- Talent Management
If you’re a boss and you’re trying to delve into what it is your employees really want, you may want to pay attention to the interesting results of a newly released study entitled “Boss Competence and Worker Well-Being.” (Benjamin Artz, October 2014)
Here’s what the abstract says about the purpose and results of this study:
“Nearly all workers have a supervisor or “boss.” Yet there is almost no published research by economists into how bosses affect the quality of employees’ lives. This study offers some of the first formal evidence. First it is shown that a boss’ technical competence is the single strongest predictor of a worker’s well-being. Second, we examine equivalent instrumental-variable results. Third, we demonstrate longitudinally that even if a worker stays in the same job and workplace then a newly competent supervisor greatly improves the workers well-being. Finally. We discuss analytical possibilities, and consider necessary future research.”
The study really turns traditional talent management ideas on their head because those all center on how to improve the performance of the employees themselves, but perhaps the answer instead lies in the performance of the boss.
Survey participants that were used during the gathering of data were asked a variety of questions about their supervisor, particularly in terms of how well employees felt their supervisor knew how to do their job—questions like, “Could your supervisor do your job if you were away.”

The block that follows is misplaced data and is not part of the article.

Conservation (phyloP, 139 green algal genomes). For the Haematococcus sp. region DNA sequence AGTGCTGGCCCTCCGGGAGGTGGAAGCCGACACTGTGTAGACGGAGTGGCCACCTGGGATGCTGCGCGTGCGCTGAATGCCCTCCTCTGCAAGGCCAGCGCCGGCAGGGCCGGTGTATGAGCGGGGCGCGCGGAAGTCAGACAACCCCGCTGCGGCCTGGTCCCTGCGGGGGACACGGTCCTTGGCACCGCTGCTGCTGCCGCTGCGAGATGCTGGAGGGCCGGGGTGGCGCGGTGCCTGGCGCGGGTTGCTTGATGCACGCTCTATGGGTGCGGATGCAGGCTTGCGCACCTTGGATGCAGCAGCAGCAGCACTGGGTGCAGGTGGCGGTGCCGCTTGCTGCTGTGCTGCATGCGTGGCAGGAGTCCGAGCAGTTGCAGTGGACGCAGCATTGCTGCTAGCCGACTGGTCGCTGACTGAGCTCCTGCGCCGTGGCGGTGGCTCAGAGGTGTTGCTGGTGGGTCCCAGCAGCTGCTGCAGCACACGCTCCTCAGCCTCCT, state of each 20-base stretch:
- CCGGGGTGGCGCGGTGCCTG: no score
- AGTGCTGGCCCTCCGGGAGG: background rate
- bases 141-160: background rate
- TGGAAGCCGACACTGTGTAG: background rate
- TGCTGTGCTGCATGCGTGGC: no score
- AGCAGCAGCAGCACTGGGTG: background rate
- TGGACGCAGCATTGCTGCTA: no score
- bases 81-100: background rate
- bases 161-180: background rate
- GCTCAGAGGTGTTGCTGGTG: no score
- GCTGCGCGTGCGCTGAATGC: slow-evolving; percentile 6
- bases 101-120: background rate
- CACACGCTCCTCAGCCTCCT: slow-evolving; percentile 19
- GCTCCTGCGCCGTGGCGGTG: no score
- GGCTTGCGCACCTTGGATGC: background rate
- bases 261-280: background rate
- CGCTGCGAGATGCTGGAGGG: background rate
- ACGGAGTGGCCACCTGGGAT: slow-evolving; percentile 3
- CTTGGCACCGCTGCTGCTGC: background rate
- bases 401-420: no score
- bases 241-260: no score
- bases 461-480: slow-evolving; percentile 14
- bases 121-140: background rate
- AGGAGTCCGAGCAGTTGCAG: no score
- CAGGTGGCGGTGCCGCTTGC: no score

Then, after looking at these questions directly related to boss competence, researchers went on to question study participants about their job satisfaction.
Oftentimes the leaders of a company tend to seal themselves off from their employees and the lower the employee tends to rank in a company in terms of position or experience, the more distanced they can feel from their bosses. The imagery we frequently evoke when thinking about bosses, CEOs, company leaders—anyone in a position of power in a company—is someone who’s not particularly accessible and in some cases, not willing to jump in and do the dirty work.
This research shows that can be a real problem for employees—the most productive, engaged and happiest employees are the ones who work in an environment where they feel like even though their boss may not be doing their job on a day-to-day basis, they’re willing and able to jump right in with the skills and the know-how to perform a range of tasks in the workplace if it’s necessary.
Not only do employees feel more satisfied when they feel like their boss or bosses can do the job they do each and every day, but they want to feel like their bosses are competent in their positions as well and that they “know their own job.”
The study authors point out that bosses, by the nature of their role in a company are “special,” since they are in charge and are required to make organizational decisions. The authors take the position that the boss of an organization shapes its very nature, and that may be much of the reason employees look to them for a high level of competency.
It’s an interesting concept—perhaps in order to get more competent and valuable employees, bosses need to focus on improving their own competency first through cross-training and other forms of continual development.
What do you think about this research? Do you think it holds the key to some interesting new approaches to talent management strategies? You can read the full report here, and let us know what you think.
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